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The high price India Inc pays for Google ads

By Alnoor Peermohamed
May 03, 2017 10:08 IST
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In 5 years, prices for keywords on Google's AdWords platform have gone up three to five times. Alnoor Peermohamed reports.

Sundar Pichai Google

IMAGE: Google CEO Sundar Pichai. Google AdWords, which uses auctions to set the price of an ad spot, is expected to witness the prices hit 50 per cent of the cost of a product itself in certain sectors like education. Photograph: Adnan Abidi/Reuters.

For India's internet companies, advertising on Google is becoming increasingly expensive as more traditional offline businesses are now taking to campaigning on the web.

In the past five years, prices for keywords on Google's AdWords platform have gone up three to five times in certain verticals. While the bulk of this increase was driven by cash-flush start-ups willing to burn millions to woo customers, prices remain high owing to demand from traditional offline players.

While internet companies have largely cut spending on advertising and customer acquisition, many say the cost of purchasing AdWords has not reduced. The platform, which uses auctions to set the price of an ad spot, is expected to witness the prices hit 50 per cent of the cost of a product itself in certain sectors such as education.

"Most of the increase happened in 2013 right up to mid-2015 where the prices went up about three times. Between 2015 to now, it's been more or less stable. There were a lot of competitors who in the last two years have fallen away, which has probably created some sort of stabilisation," says Kashyap Vadapalli, chief marketing officer at online furniture start-up Pepperfry.

Several sectors, which might be seeing a resurgence in consumer demand, are paying through the nose to show up at the top of Google's web search results. In banking and financial technology (fintech), currently on a high in India, players are known to spend as much as ₹1,000 on a single click.

While Google assures sending traffic your way, that isn't a guarantee that a customer will buy the product.

In order to keep its ad spends from spiralling out, Pepperfry says it has become a lot more disciplined in the way it uses AdWords.

Gone are the days of bidding on words and phrases vaguely related to furniture or its business, says Vadapalli, adding that now the focus is on accuracy and high conversion.

Despite the company's average order value being ₹17,000 and margins on furniture being high, the company is looking at reducing its AdWords spends.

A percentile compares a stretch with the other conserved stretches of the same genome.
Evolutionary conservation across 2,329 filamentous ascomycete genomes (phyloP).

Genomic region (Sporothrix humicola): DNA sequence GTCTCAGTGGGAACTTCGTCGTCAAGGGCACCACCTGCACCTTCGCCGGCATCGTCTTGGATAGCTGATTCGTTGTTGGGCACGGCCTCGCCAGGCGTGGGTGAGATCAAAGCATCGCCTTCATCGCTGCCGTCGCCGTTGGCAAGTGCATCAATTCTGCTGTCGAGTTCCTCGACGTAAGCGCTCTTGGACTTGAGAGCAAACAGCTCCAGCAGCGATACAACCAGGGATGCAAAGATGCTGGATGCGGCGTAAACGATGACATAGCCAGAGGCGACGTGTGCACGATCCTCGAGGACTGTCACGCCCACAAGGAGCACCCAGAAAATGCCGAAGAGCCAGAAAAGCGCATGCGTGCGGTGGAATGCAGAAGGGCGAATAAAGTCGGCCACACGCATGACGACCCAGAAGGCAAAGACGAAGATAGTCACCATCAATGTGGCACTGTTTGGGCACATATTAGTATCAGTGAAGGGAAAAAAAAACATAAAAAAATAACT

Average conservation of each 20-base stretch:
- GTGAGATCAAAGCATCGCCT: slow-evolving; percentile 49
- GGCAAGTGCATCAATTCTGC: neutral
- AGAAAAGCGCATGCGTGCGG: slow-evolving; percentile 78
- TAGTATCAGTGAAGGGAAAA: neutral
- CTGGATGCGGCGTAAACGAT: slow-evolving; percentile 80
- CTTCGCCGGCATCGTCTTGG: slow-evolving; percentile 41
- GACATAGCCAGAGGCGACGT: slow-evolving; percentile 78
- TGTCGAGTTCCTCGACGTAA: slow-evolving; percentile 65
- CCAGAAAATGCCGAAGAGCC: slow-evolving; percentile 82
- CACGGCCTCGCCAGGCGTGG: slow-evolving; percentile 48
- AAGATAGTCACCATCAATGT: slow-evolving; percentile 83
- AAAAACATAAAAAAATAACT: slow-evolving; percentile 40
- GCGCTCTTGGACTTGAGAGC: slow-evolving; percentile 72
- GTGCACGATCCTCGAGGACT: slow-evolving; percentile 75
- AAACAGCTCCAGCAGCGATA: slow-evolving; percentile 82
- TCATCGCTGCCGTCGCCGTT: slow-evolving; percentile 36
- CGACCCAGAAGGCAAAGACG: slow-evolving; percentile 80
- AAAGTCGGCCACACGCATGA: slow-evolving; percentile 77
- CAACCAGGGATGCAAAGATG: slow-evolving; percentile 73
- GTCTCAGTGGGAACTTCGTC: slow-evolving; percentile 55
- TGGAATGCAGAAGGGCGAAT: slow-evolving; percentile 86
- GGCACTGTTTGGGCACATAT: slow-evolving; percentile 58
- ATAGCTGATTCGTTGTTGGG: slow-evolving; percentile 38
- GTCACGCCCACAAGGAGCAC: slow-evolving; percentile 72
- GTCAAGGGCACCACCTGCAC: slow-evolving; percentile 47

For some verticals, however, the option to move away from Google is a little tougher.

Simplilearn, an online platform for reskilling of professionals, is looking to target business customers after seeing the cost of acquiring individual consumers spiralling out of control.

"If you look at most of the consumer-facing companies, their biggest problem is cost of customer acquisition. Most of the money is taken away by Google, to the extent that it's become unsustainable if someone is only looking at doing paid marketing to get customers," says Krishna Kumar, founder and chief executive officer of Simplilearn.

According to Kumar, for a course costing $100, the cost to acquire a customer through digital mediums would be as high as $40.

Players in the B2C (business to consumer) side continue to pay such exorbitant prices with the hope that once a customer uses their product, they will come back for more the next time around.

Kumar blames the unsustainability of the business on Google's sheer scale in India, where 90-95 per cent of the country's internet users access its search engine.

Google, however, brushes off any accusation of it being a monopoly, assuring that it has nothing to do with the cost of AdWords and instead relies on a secondary auction model to sell ads. The highest bidder for a particular keyword or phrase only pays a little more than the bid of the second-highest bidder, ensuring that costs remain under control to some extent, says the technology giant.

Google says increasing competition for AdWords is the reason for high costs incurred by players in the online space, as more traditional retailers have begun using the web.

"What's happening is that even if you see a slowdown in advertising from online players, a host of small retailers are coming in. So, I think the auction pressure is still up there, and we don't see the number of advertisers dropping," says Nitin Bawankule, director of e-commerce, retail and several other verticals at Google India.

Globally, Google's focus is on reducing the cost-per-click (CPC) to attract more advertisers to its platform.

Google might offer the largest pull-based marketing tool, with over 90 per cent of India's 400 million internet users accessing the company's web search service, but there are alternatives.

Fintech start-up MoneyTap largely uses Facebook for its digital marketing, and is seeing great results. The company says while the audience it reaches out to on Facebook might not have come on to the platform with the intent of buying some of its services, with the right targeting they are able to extract good return on investment.

Facebook and Google together account for seven out of every ₹10 spent on all digital advertising in India today, with both companies having access to hundreds of millions of Internet users.

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Alnoor Peermohamed
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